The specialist carefully manipulated the waldoes linked to the robotic arms in the front of the submersible. The pilot peered out of the top dome, the glare of the spotlights illuminating the complex structure of the oil rig but the visibility of this part of the Gulf of Mexico not allowing much to be seen past the first couple tangles of girders. A single wire tethered the craft to the surface, its sole purpose safely delivering the radio signal carrying its obscure music and coded instructions past fathoms of seawater. The robot arms clasped the watertight bale of Oaxacan tamales tightly. The mission was only half over.
The driver felt the leads tremble under their hands. The navigator clung resolutely to the sled, keeping an eye on the white horizon of the Wexford hills as they put some miles between themselves and the Monongahela. The only sound besides the rushing skids on the snow and the panting of the dogs was a faint crackle of song leaking from the driver’s earpiece. The heist had been a success; behind them, a net filled with silver Mylar balloons trailed and bobbed in the generated midnight wind.
I’m not going to deny the synesthetic appeal of songs with words about pictures, but there is something additionally poignant about the mood created that seems to stand out. The images called forth serve a variety of purposes, from the reminiscent to the hedonistic, but just like your family album, the whole thing works out because it has to.
The thin Nebraska ice crackled ominously as one of the occupants of the well-appointed tent leaned back on their recliner. They peered at their line, descending into the near-freezing water and vibrating sympathetically to the sounds of the radio. The other ice-fisher threw a log on the fire, pausing in recognition at the song before smiling and turning it up.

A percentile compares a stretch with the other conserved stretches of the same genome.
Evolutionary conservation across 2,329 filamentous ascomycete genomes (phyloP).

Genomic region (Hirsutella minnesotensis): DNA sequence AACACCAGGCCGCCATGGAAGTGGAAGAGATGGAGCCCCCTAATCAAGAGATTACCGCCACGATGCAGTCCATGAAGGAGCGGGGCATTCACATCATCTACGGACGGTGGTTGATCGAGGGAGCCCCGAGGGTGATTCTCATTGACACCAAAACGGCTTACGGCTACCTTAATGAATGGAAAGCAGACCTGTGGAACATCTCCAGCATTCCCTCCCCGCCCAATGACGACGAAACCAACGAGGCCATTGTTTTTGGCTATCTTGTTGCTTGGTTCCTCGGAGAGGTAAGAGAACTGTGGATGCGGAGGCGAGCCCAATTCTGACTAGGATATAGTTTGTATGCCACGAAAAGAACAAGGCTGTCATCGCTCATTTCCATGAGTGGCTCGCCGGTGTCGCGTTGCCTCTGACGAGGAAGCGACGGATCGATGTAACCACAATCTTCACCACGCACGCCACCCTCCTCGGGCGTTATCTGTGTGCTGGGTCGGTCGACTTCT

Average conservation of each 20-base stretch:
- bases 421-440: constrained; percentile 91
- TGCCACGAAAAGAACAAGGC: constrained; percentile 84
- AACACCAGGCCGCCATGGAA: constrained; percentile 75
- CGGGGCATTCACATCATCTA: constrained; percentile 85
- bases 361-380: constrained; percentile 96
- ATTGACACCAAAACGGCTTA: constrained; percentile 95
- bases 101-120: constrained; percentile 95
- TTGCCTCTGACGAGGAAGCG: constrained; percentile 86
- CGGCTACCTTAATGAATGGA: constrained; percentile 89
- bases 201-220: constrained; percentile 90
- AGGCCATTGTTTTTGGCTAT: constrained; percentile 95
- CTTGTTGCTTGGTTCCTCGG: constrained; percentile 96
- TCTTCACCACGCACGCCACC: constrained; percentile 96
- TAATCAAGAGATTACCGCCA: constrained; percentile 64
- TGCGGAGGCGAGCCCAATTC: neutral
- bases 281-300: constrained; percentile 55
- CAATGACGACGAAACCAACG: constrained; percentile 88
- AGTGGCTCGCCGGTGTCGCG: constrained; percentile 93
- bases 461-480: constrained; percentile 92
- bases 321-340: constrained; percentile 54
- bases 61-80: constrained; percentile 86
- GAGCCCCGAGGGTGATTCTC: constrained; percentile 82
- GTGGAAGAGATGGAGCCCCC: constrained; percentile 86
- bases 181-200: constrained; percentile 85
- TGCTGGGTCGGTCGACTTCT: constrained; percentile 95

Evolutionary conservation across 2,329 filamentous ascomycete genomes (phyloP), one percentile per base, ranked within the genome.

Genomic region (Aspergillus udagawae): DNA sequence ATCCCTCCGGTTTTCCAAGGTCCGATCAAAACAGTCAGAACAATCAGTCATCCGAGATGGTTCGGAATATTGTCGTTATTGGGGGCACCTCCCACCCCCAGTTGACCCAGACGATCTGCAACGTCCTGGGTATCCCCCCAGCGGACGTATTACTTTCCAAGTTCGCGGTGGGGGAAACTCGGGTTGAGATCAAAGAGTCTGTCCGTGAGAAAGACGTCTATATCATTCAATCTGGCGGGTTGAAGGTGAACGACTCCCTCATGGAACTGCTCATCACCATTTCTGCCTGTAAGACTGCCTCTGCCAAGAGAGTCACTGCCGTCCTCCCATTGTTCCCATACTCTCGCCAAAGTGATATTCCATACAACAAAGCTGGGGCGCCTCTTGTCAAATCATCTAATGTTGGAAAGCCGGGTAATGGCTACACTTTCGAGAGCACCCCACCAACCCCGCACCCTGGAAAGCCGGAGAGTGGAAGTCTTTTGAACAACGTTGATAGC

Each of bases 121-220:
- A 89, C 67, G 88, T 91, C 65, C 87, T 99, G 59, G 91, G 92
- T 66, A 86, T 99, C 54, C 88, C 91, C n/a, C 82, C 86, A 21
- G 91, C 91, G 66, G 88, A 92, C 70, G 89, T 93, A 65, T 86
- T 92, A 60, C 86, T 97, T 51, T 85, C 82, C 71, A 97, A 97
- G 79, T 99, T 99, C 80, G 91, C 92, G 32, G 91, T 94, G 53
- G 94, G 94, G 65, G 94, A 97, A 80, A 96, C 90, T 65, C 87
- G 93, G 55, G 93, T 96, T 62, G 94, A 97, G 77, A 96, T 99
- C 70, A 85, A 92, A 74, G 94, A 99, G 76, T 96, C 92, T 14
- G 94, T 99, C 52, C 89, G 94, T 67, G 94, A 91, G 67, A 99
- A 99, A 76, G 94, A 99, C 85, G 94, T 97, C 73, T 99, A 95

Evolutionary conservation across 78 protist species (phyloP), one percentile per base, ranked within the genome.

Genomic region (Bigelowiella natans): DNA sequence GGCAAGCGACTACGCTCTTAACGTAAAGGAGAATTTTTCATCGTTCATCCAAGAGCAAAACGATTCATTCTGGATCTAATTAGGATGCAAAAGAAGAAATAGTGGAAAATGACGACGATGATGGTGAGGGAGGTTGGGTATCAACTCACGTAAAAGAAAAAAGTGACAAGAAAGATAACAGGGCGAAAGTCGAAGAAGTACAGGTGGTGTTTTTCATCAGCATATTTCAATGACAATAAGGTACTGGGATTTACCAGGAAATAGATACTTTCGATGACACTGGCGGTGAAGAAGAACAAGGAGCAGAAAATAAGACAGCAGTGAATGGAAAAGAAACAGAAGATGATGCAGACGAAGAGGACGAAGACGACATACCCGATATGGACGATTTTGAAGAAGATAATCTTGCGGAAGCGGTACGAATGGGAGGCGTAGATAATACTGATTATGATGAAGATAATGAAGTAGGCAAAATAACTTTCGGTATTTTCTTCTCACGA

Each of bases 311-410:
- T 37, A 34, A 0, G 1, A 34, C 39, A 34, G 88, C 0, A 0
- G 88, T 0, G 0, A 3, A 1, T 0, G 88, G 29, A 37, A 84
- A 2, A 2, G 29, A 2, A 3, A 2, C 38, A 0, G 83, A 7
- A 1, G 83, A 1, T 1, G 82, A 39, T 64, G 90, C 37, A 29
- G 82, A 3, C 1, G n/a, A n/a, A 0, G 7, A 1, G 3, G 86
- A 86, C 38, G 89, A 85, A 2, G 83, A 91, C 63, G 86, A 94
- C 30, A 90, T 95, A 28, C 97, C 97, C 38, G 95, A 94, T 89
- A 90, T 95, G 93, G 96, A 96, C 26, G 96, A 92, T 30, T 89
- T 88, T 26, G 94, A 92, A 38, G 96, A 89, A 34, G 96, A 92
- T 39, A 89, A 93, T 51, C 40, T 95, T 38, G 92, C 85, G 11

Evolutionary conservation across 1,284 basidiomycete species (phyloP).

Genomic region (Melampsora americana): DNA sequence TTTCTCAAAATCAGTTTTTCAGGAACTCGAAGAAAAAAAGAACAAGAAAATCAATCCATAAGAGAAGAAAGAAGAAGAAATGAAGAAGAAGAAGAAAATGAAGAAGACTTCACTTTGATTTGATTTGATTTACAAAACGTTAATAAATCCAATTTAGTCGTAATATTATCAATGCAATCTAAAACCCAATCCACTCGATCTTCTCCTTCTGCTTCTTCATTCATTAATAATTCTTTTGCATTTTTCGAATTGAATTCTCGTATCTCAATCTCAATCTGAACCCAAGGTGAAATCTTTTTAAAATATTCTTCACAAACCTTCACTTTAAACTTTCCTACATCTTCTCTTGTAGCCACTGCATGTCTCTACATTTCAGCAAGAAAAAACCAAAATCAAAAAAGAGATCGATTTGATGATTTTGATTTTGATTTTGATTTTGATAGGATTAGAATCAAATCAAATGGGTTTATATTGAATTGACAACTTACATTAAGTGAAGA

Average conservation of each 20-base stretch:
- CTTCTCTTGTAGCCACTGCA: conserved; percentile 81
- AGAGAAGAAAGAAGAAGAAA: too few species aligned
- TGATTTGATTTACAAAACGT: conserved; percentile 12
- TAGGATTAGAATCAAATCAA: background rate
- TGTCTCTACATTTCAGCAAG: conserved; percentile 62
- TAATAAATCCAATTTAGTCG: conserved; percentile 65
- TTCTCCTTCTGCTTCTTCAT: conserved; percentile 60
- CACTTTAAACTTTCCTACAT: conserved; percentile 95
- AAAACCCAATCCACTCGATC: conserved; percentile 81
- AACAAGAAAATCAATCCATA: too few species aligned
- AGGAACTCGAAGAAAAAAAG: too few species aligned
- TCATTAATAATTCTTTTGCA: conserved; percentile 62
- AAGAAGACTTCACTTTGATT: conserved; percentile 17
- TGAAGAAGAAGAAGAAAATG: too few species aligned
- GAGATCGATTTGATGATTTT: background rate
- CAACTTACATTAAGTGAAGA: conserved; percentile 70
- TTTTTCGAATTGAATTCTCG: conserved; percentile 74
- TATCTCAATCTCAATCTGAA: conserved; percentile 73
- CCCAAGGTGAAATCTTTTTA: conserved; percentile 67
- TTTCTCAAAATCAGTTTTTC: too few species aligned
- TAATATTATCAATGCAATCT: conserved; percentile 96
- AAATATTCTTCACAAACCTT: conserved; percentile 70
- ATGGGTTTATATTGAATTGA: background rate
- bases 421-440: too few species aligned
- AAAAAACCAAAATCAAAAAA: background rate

The vessel floated silently across the Mississippi, as silently as a hovercraft possibly could, which was not very silently at all. The two occupants of the walnut-paneled bridge listened intently to the sounds of the radio above the drone of the fans, one of them spinning the wheel with wild abandon, the other plotting an imaginary course over river and land using a nubby pencil and printed map. The sextant lay unused, for it was, after all, night.
It was a jam-packed evening, and we even got to fit in a request for Mission of Burma for Generoso and Lily, listening over the satcom from their armored zeppelin thrumming over the Iowa cornfields. Also: the world needs more Franklin Bruno.
The usual random process of Lacking Selection has yielded a playlist that will trigger recognition in Nick Lowe fans, without actually playing any Nick Lowe. It also yielded a set in the second hour that went from “Fantastic” to “Impossible”.
Snow was expected, but never showed up. Suits me fine. Surprisingly, this is the third episode of 2019, and I’m warming up to the hectic weekly pace. Thanks to Mark, Generoso, Lily, and Robin for tuning in and triumphing over the depths of midwinter midnight.
It’s a slack time for new releases, but The Lacking Organization still has a tremendous backlog of excellent music from 2018 to work through. Gratitude to tonight’s participants, ranging from Charley attending CES in Las Vegas to Sean fiddling with the dial and wondering if he got the right station.